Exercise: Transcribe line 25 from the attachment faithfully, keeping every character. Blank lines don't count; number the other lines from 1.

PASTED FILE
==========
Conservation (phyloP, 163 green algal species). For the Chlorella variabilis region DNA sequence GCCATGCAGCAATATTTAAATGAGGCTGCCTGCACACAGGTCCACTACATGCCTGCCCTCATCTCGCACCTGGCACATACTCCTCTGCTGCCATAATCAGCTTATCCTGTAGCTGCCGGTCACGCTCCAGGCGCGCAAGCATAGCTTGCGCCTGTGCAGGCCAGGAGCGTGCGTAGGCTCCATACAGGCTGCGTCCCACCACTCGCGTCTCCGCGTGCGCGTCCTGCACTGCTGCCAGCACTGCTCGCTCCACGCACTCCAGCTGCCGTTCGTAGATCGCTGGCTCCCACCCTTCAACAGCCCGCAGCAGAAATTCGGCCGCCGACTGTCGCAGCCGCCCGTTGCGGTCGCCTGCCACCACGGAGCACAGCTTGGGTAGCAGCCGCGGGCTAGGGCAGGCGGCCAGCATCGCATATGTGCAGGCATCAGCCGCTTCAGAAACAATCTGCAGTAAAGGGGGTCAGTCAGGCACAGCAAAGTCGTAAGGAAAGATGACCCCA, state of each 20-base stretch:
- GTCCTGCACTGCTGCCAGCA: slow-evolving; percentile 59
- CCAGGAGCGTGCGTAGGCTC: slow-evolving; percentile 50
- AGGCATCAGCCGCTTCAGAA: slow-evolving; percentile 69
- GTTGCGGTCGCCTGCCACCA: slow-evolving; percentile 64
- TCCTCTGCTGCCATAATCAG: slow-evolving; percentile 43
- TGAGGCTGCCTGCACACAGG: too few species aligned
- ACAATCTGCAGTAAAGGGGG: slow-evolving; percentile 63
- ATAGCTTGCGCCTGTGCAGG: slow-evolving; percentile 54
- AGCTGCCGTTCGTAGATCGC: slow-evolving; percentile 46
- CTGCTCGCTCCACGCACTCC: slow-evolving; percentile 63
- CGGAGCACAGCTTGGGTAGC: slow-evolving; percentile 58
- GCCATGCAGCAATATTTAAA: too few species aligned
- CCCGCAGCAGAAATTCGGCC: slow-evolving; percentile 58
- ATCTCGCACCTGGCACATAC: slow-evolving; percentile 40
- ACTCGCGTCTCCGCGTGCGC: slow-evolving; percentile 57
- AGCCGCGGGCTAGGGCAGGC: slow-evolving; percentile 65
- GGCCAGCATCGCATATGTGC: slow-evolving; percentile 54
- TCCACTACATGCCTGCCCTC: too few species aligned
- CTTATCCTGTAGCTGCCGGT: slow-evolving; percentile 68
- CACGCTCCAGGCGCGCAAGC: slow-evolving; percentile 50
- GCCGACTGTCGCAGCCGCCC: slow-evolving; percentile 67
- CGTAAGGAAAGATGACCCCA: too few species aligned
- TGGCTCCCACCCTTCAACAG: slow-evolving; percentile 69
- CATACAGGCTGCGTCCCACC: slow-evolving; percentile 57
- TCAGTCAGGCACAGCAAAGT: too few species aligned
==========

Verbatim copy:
- CATACAGGCTGCGTCCCACC: slow-evolving; percentile 57